6) Finally, the transducer mount is appreciated, but it seems to have been an after thought. For those of you that have Humminbird transducers you'll realize why I'm being critical here within the first 10 minutes of trying to figure out how to make this work for you. Let me put it this way...I'm pretty handy and after an hour and a half trying to mount the factory transducer mount to the FX, I had to make the maiden voyage sans sonar. I'm still trying to figure out how to mount the factory transducer mount first, and THEN screw the plate back on the boat. Anyway...

All in all, I think I've got a winner, and once I work through a few gear issues (read new cart, DIY transducer mount, etc.) I'll be ready for tourney season. My little boy was sure impressed...the spotted bass I caught on my second cast , not so much. :)

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#5 scorpion1971

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Posted 08 May 2016 - 09:11 AM

Native did make a video showing how to install a transducer. It was posted this forum.



#6 TacoBo

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Posted 08 May 2016 - 09:16 AM

Saw that. Unfortunately that only works for that style (I believe Lowrance) transducer brackets....factory Humminbird mounts, not so much.

#7 TacoBo

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Posted 16 May 2016 - 01:24 PM

Question for the moderators, or maybe other Ultimate FX (propel or non-propel version) owners...

 

I noticed that there are what appears to be hardened bubbles in the rear of the hull, behind where the thwart box would mount as the hull comes to a taper.  It would appear to have occurred during forming/cooling.  Upon closer inspection, I noticed what also appeared to be air bubbles in the dead center of the hull, in the "crease" between the pontoons.  Aesthetically speaking, I don't really care, but I was wondering if either of these could create weakened or compromised spots in the hull over the lifetime of the boat.  I've attached photos for illustration...hopefully, the resolution will be clear enough to see what I'm talking about.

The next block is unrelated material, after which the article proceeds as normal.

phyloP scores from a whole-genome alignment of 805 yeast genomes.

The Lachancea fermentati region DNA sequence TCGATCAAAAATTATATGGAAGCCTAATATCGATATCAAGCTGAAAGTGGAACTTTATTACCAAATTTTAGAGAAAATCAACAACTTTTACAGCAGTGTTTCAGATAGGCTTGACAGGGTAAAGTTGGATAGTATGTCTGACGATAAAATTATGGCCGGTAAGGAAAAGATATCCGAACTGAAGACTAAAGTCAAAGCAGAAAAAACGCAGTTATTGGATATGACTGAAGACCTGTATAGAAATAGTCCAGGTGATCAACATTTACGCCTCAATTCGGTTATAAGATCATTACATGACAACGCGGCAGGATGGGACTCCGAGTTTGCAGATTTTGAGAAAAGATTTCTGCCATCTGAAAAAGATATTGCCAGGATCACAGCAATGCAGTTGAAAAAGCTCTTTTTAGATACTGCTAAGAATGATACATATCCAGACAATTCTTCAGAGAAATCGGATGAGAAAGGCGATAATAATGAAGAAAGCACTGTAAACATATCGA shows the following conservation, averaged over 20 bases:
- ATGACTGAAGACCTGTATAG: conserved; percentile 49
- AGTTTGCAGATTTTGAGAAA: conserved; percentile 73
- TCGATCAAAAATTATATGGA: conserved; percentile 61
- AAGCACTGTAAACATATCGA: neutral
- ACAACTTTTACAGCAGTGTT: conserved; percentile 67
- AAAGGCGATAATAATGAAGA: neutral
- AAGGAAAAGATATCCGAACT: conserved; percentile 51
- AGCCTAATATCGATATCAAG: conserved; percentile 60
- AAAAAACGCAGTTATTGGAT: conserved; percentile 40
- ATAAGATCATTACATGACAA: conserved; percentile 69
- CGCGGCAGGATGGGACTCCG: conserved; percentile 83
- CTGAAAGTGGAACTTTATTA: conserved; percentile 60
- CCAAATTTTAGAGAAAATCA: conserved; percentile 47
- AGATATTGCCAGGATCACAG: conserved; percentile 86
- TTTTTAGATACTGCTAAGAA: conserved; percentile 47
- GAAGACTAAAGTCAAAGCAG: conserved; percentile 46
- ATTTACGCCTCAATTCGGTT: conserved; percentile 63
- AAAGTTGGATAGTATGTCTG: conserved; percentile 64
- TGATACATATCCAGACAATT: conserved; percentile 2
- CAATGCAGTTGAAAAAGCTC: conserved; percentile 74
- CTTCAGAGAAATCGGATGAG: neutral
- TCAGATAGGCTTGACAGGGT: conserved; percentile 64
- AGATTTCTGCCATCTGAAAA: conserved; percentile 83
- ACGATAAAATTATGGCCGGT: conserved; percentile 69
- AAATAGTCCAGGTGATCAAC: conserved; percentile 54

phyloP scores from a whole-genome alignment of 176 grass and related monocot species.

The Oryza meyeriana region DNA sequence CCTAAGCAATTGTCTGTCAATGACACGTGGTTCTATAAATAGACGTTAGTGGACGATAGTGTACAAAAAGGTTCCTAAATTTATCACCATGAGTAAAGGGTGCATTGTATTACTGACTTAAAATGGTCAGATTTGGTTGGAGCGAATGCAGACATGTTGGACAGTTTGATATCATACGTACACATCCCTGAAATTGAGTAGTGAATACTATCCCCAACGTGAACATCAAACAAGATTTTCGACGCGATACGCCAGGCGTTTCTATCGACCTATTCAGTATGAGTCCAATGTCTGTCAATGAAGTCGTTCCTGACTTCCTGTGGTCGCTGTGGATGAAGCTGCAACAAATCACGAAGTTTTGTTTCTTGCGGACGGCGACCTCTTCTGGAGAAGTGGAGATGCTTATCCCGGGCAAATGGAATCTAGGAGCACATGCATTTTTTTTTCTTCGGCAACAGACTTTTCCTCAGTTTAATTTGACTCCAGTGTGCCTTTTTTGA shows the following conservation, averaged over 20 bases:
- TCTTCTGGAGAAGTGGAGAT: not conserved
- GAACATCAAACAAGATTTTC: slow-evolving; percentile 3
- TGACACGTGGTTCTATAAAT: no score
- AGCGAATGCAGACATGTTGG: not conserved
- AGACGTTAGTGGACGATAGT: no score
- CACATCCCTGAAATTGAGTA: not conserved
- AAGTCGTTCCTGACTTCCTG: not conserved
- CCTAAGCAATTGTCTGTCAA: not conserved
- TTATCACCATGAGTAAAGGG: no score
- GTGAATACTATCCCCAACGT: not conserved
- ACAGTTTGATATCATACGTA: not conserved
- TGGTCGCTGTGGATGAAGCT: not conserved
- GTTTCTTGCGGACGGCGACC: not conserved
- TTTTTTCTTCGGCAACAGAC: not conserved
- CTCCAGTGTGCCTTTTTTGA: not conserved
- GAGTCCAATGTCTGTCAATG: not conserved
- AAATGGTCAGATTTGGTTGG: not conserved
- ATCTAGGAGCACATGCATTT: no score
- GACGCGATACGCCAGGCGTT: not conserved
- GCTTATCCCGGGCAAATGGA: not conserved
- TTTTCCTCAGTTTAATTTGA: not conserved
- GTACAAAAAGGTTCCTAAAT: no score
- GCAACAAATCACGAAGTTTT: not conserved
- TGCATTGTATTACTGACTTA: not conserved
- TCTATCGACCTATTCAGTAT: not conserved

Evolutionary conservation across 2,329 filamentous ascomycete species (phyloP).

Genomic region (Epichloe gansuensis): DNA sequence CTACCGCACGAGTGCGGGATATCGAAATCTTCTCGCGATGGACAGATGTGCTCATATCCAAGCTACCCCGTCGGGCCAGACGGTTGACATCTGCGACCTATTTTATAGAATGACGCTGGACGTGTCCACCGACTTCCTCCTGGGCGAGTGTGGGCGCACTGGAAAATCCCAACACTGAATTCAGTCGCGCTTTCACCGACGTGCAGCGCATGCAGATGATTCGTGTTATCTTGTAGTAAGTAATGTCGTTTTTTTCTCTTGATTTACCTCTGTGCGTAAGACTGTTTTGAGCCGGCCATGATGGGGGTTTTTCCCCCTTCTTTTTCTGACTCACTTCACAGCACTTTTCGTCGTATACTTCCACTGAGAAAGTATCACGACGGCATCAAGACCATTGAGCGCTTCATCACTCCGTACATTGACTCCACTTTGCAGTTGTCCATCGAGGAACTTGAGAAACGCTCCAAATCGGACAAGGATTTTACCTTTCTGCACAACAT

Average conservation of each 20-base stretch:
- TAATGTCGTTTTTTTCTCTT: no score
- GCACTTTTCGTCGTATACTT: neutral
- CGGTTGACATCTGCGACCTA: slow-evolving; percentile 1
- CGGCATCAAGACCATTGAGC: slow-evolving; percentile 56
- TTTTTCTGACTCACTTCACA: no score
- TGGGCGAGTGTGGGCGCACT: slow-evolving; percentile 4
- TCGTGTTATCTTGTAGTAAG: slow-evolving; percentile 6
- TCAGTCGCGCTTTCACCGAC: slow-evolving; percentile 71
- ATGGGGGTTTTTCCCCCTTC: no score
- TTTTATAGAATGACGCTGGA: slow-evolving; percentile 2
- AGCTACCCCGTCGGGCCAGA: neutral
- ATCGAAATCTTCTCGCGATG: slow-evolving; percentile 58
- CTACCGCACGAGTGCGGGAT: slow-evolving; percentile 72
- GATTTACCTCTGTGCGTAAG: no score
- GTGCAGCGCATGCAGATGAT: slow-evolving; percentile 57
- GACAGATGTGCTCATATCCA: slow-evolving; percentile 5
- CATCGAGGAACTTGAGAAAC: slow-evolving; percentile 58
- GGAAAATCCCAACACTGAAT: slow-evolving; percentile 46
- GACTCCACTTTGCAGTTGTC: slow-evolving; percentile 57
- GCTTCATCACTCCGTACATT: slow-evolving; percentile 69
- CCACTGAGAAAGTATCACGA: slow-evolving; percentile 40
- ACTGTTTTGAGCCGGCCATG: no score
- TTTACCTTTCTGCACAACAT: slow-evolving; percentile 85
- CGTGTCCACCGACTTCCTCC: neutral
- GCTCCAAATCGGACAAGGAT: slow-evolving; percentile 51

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#8 NOG Admin

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Posted 16 May 2016 - 03:25 PM

These would be cosmetic imperfections that occur from time to time during the molding. The raised areas are spots where small amounts of the mix accumulated. The spots in the V should not cause any structural integrity loss. In industry terms it typically would be classified as a second, meaning it has cosmetic imperfections, but nothing structurally wrong with it.

 

Would you mind forwarding your serial number? 

-thanks


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#9 Pelican

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Posted 16 May 2016 - 08:03 PM

Saw that. Unfortunately that only works for that style (I believe Lowrance) transducer brackets....factory Humminbird mounts, not so much.


I was looking at mine today, I have a HB 999 to install which has the HD side image transducer. It looks like I'll be able to install it using the transducer well.
I hope to have time to give it a shot in the next few days.

#10 TacoBo

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Posted 21 May 2016 - 12:25 AM

Also, picked up the Yakattack paddle holders. Those things are the deal. I'll be able to keep my paddle assembled and at the ready without giving up use of the rear rails or the built in rod holder to the right of the seat.

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#11 Kayakphotos

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Posted 24 May 2016 - 09:01 PM

 Thanks for sharing your thoughts. I'm a wildlife photographer and would love a "hands free" kayak at some point.


Just a thought from Daniel. '12 Native Ultimate 14.5 Tandem- Camo

https://www.flickr.c...hotos/40driggs/

#12 Chris Blake

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Posted 16 July 2016 - 02:57 PM

Nice report, I also just sold a Hobie. Should be getting the FX13 this coming week. Where I fish, I have been paddling a PA14 through the thick stuff for too long. The different drive system shouldn't be that much of a change, but I'm looking forward to a lighter, thinner yak